Zhirkov showed flashes of the good form we saw last season, particularly in the first half hour. Then he made a couple of poor passes, one that led to the incident where Cech pushed an easy shot onto the post and drifted out of the game for a while. But in the second half he once again showed good movement and direct, pacy runs, which will always trouble a defence.
What to say about Bosingwa? Again a player that started positively. There were some decent attacking runs, he fashioned a good chance that forced a save and he gave much needed width. Defensively, Carney had too much room but that was as much the problems with midfield that I mentioned earlier.
However, he seems to be a player who is trying to find his game and struggling. A couple of lapses, particularly the one for the goal undid a lot of the good work. But then Ivanovic, a player who has been a diamond all season, has been guilty of errors. It happens. But he has the self-belief to go again. Bosingwa appears to have lost that.
Essien and Lampard had better games, Essien certainly less guilty of giving the ball away. Game time is what they both need; though I’m not sure if defensively they are comfortable in the current system. Maybe it’s just a question of working on the training pitch. Three goals in two games (albeit two penalties) will do wonders for Frank and his link up with Kalou was a peach.
Ramires. Well if you were watching the game on another planet in a parallel universe along with Barney Ronay of the Guardian, you might well concur with this observation:
“Wily teen Josh McEachran comes on for the invisible Ramires.”
If you watched the game, then you’ll have seen another fine performance from a man who is establishing himself as one of the first on the team sheet every week.
Dear ol’ Nando. I just grip the rosary harder every week and keep praying. Images of Robert Fleck keep flooding in but I know it will come good. And when it does the goals will flow. I don’t buy the Francophone conspiracy. You could put up any game, for any team and see times where the simple pass is ignored, the open player isn’t seen.
Again I go back to confidence. If Torres is lacking belief, if he isn’t asserting himself and demanding the ball, then being new to the team, his colleagues may not be picking him out as they should.
I still think Ashley Cole is a couple of notches off his best. He isn’t as productive going forward and seems a yard short of pace defensively. But that means he’s steady rather than spectacular and perhaps with Zhirkov back he may have the chance to rest his injuries, which if reports are to be believed are of the chronic type that over time must start to have an effect if not managed properly.
Talking of pace, David Luiz has plenty of that and showed it in covering back on a couple of occasions last night. Not so sure about his abilities one on one. I’d say he needs to work on that. But he’s very good with the ball. One cross field ball to Cole late on, was reminiscent of Leboeuf in his prime.
I thought Terry was steady last night and kept some of the errors that have bugged him recently out of his game. A fine goal in traditional JT style went a long way to calming the nerves.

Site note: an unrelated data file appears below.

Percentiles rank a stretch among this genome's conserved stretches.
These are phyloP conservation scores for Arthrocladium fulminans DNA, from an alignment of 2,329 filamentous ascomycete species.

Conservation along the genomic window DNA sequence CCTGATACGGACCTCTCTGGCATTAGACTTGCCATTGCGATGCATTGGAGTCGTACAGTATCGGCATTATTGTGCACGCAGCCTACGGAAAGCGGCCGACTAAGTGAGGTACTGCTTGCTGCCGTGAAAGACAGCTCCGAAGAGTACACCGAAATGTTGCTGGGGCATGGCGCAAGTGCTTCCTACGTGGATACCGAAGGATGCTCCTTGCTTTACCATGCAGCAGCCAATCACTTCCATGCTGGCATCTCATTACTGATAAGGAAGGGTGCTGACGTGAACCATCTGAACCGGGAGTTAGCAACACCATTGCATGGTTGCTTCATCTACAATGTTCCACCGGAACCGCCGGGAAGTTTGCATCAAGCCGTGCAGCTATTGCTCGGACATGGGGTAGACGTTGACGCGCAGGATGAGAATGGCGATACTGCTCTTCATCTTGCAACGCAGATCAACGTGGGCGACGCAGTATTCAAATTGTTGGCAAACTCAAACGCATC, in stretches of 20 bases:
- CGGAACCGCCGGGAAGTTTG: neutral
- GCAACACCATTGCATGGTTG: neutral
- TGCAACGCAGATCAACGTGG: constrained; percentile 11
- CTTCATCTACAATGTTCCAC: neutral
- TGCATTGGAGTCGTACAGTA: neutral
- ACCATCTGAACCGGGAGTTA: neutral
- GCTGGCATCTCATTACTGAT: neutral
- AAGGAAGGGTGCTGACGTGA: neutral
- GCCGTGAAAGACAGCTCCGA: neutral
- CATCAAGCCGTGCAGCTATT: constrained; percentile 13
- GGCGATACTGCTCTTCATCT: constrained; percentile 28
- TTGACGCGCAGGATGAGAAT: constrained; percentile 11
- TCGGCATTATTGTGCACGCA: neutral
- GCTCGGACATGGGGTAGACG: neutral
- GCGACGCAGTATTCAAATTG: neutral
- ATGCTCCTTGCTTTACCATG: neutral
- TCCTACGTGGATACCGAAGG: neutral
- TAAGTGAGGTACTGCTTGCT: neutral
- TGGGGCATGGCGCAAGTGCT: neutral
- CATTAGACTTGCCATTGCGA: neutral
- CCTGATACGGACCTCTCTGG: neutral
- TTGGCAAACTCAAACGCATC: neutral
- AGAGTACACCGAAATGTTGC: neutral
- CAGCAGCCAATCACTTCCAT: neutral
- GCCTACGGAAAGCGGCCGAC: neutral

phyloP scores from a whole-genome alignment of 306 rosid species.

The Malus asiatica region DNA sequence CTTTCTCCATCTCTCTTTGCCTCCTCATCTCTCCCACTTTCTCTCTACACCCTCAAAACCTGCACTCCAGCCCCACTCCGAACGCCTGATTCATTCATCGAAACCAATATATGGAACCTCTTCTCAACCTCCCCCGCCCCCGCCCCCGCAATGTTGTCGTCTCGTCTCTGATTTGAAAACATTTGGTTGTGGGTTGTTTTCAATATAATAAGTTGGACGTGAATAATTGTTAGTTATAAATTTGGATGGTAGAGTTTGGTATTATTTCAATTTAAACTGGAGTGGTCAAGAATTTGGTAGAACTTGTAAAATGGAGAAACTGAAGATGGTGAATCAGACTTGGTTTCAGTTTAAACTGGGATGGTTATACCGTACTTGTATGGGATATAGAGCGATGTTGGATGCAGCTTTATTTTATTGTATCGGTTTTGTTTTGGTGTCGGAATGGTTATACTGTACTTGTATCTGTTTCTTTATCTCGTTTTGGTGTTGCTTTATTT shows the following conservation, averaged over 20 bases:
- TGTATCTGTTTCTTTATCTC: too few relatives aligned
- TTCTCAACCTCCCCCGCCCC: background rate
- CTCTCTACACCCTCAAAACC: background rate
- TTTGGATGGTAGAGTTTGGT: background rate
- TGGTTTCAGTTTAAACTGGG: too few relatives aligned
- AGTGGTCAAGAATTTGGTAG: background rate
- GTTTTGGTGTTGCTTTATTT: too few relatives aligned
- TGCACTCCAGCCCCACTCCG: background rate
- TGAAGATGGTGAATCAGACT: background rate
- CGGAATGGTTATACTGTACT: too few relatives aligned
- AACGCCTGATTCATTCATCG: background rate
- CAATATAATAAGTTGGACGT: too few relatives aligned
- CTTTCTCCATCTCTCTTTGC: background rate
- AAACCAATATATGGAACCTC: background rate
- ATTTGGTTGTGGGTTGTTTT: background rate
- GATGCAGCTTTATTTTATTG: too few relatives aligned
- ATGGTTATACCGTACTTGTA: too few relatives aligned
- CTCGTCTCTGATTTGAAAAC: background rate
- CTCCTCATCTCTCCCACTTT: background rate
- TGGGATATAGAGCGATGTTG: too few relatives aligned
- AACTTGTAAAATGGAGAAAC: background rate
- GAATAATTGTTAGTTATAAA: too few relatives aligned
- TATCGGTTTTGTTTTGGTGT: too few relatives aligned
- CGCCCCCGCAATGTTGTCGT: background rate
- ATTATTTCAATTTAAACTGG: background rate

Cech was confident on the aerial threat and apart from the muffed save where he pushed the ball onto the post instead of around it, he had a relatively untroubled night.
Of the subs, Josh did fine, although was unlucky to be on when the rest decided it was time to think about whether the local water was hard or soft and how that might affect their choice of shampoo and conditioner. Malouda tried a bit too hard for my money, but then we want pressure for places and if Zhirkov’s return can spark him up a bit then all well and good.
And so to Kalou, who once again came off the bench and did the damage. Of course it was a penalty. You kick someone in the knee, it’s a foul. The fact the defender made contact with the ball ten minutes later is of no consequence. If you haven’t seen it, then the term “soft” or “softish”, used by certain media types only works as a comparative if you imagine being hit with a pipe made from a ”softish” metal like lead as opposed to iron. He showed the benefit of one forward operating in behind the other. And yet last Tuesday, putting two up on their centre-backs seemed to work. That’s football. A simple game, but difficult to get right.
To my mind. we’re gradually groping our way back to some sort of form. Players out with long term injuries are coming back and getting games. There is competition for places. Ancelotti has options all over the pitch now and can afford to be flexible in his set up.
Of course we are a long way from perfect and the suspicion remains that we are only ever one game from falling off the plank again.
But supporting the team is about sticking with them through thick and thin. There’s surely satisfaction to be gained from being taken to breaking point and building back to where you feel you might be on the cusp of triumph. We’re on a journey with Carlo and the boys and who knows where it will take us. Spring is coming. Time to cast off the winter doom and gloom. Let’s start playing with the sun on our backs.
It may all come to nothing. But as we’ve been gnashing our teeth for so long now they’re surely all ground down, so all we’ll be left with is tears and the sound of gums rubbing together.
So based on nothing more than blind optimism and a wish to avoid painful gum sores, I’m stepping aboard, ticket in hand ‘cause this train is bound for glory.